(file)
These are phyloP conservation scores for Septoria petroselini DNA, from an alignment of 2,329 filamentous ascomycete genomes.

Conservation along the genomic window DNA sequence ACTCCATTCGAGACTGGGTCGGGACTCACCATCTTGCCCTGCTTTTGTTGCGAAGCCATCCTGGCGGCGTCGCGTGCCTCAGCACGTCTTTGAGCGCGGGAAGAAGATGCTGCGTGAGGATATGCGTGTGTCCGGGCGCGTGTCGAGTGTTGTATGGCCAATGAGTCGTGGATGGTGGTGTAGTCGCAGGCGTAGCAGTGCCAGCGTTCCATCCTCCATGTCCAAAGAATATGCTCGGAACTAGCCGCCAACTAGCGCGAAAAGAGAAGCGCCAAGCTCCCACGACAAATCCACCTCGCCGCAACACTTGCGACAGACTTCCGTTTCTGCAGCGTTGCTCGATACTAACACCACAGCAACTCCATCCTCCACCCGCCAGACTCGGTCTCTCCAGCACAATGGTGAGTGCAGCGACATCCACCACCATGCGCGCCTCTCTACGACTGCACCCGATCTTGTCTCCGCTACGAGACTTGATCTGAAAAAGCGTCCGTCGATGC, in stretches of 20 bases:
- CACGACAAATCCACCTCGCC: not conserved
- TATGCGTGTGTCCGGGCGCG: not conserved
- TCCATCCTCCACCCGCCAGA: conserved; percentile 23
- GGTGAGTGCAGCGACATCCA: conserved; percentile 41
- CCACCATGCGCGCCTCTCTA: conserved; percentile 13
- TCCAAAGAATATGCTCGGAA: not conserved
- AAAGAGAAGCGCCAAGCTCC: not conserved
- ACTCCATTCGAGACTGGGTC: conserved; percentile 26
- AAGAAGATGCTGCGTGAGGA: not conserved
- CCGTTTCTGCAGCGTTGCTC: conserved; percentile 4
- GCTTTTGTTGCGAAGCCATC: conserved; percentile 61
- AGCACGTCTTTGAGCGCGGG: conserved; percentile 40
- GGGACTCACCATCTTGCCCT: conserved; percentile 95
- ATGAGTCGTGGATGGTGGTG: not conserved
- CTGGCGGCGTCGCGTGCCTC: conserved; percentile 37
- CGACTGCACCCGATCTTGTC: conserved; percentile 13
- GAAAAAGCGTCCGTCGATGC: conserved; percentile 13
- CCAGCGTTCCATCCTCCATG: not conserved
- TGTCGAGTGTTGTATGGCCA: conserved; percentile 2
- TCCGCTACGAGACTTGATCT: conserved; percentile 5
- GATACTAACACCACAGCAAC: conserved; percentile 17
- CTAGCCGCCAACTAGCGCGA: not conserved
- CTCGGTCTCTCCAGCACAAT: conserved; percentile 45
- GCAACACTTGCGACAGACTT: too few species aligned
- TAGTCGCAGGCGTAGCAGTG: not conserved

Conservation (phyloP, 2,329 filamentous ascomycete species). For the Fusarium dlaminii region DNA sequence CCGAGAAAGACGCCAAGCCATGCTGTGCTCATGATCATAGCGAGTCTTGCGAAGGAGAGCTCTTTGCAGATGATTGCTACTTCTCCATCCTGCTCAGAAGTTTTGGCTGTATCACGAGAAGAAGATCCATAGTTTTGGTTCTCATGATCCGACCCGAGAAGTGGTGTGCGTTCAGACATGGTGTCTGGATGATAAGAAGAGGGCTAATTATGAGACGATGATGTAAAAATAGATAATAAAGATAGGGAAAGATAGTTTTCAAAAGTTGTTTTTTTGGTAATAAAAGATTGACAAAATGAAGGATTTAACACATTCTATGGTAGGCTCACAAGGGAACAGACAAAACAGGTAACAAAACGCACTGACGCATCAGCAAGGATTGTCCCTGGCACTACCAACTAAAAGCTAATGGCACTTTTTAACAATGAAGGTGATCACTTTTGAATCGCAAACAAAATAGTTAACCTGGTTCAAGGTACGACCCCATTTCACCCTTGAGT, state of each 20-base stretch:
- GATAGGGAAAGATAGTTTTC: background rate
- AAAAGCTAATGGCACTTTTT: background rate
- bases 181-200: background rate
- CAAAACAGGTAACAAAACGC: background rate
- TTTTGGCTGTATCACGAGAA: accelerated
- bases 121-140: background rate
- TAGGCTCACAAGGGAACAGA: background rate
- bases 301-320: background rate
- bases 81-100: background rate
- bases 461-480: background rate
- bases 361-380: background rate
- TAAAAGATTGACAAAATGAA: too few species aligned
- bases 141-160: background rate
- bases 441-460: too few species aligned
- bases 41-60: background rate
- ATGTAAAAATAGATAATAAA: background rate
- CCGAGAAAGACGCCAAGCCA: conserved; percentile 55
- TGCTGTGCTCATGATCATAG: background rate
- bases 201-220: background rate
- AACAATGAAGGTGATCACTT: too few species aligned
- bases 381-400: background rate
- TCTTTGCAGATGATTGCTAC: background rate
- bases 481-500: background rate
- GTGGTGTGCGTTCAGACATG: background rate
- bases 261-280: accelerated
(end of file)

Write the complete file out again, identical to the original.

These are phyloP conservation scores for Septoria petroselini DNA, from an alignment of 2,329 filamentous ascomycete genomes.

Conservation along the genomic window DNA sequence ACTCCATTCGAGACTGGGTCGGGACTCACCATCTTGCCCTGCTTTTGTTGCGAAGCCATCCTGGCGGCGTCGCGTGCCTCAGCACGTCTTTGAGCGCGGGAAGAAGATGCTGCGTGAGGATATGCGTGTGTCCGGGCGCGTGTCGAGTGTTGTATGGCCAATGAGTCGTGGATGGTGGTGTAGTCGCAGGCGTAGCAGTGCCAGCGTTCCATCCTCCATGTCCAAAGAATATGCTCGGAACTAGCCGCCAACTAGCGCGAAAAGAGAAGCGCCAAGCTCCCACGACAAATCCACCTCGCCGCAACACTTGCGACAGACTTCCGTTTCTGCAGCGTTGCTCGATACTAACACCACAGCAACTCCATCCTCCACCCGCCAGACTCGGTCTCTCCAGCACAATGGTGAGTGCAGCGACATCCACCACCATGCGCGCCTCTCTACGACTGCACCCGATCTTGTCTCCGCTACGAGACTTGATCTGAAAAAGCGTCCGTCGATGC, in stretches of 20 bases:
- CACGACAAATCCACCTCGCC: not conserved
- TATGCGTGTGTCCGGGCGCG: not conserved
- TCCATCCTCCACCCGCCAGA: conserved; percentile 23
- GGTGAGTGCAGCGACATCCA: conserved; percentile 41
- CCACCATGCGCGCCTCTCTA: conserved; percentile 13
- TCCAAAGAATATGCTCGGAA: not conserved
- AAAGAGAAGCGCCAAGCTCC: not conserved
- ACTCCATTCGAGACTGGGTC: conserved; percentile 26
- AAGAAGATGCTGCGTGAGGA: not conserved
- CCGTTTCTGCAGCGTTGCTC: conserved; percentile 4
- GCTTTTGTTGCGAAGCCATC: conserved; percentile 61
- AGCACGTCTTTGAGCGCGGG: conserved; percentile 40
- GGGACTCACCATCTTGCCCT: conserved; percentile 95
- ATGAGTCGTGGATGGTGGTG: not conserved
- CTGGCGGCGTCGCGTGCCTC: conserved; percentile 37
- CGACTGCACCCGATCTTGTC: conserved; percentile 13
- GAAAAAGCGTCCGTCGATGC: conserved; percentile 13
- CCAGCGTTCCATCCTCCATG: not conserved
- TGTCGAGTGTTGTATGGCCA: conserved; percentile 2
- TCCGCTACGAGACTTGATCT: conserved; percentile 5
- GATACTAACACCACAGCAAC: conserved; percentile 17
- CTAGCCGCCAACTAGCGCGA: not conserved
- CTCGGTCTCTCCAGCACAAT: conserved; percentile 45
- GCAACACTTGCGACAGACTT: too few species aligned
- TAGTCGCAGGCGTAGCAGTG: not conserved

Conservation (phyloP, 2,329 filamentous ascomycete species). For the Fusarium dlaminii region DNA sequence CCGAGAAAGACGCCAAGCCATGCTGTGCTCATGATCATAGCGAGTCTTGCGAAGGAGAGCTCTTTGCAGATGATTGCTACTTCTCCATCCTGCTCAGAAGTTTTGGCTGTATCACGAGAAGAAGATCCATAGTTTTGGTTCTCATGATCCGACCCGAGAAGTGGTGTGCGTTCAGACATGGTGTCTGGATGATAAGAAGAGGGCTAATTATGAGACGATGATGTAAAAATAGATAATAAAGATAGGGAAAGATAGTTTTCAAAAGTTGTTTTTTTGGTAATAAAAGATTGACAAAATGAAGGATTTAACACATTCTATGGTAGGCTCACAAGGGAACAGACAAAACAGGTAACAAAACGCACTGACGCATCAGCAAGGATTGTCCCTGGCACTACCAACTAAAAGCTAATGGCACTTTTTAACAATGAAGGTGATCACTTTTGAATCGCAAACAAAATAGTTAACCTGGTTCAAGGTACGACCCCATTTCACCCTTGAGT, state of each 20-base stretch:
- GATAGGGAAAGATAGTTTTC: background rate
- AAAAGCTAATGGCACTTTTT: background rate
- bases 181-200: background rate
- CAAAACAGGTAACAAAACGC: background rate
- TTTTGGCTGTATCACGAGAA: accelerated
- bases 121-140: background rate
- TAGGCTCACAAGGGAACAGA: background rate
- bases 301-320: background rate
- bases 81-100: background rate
- bases 461-480: background rate
- bases 361-380: background rate
- TAAAAGATTGACAAAATGAA: too few species aligned
- bases 141-160: background rate
- bases 441-460: too few species aligned
- bases 41-60: background rate
- ATGTAAAAATAGATAATAAA: background rate
- CCGAGAAAGACGCCAAGCCA: conserved; percentile 55
- TGCTGTGCTCATGATCATAG: background rate
- bases 201-220: background rate
- AACAATGAAGGTGATCACTT: too few species aligned
- bases 381-400: background rate
- TCTTTGCAGATGATTGCTAC: background rate
- bases 481-500: background rate
- GTGGTGTGCGTTCAGACATG: background rate
- bases 261-280: accelerated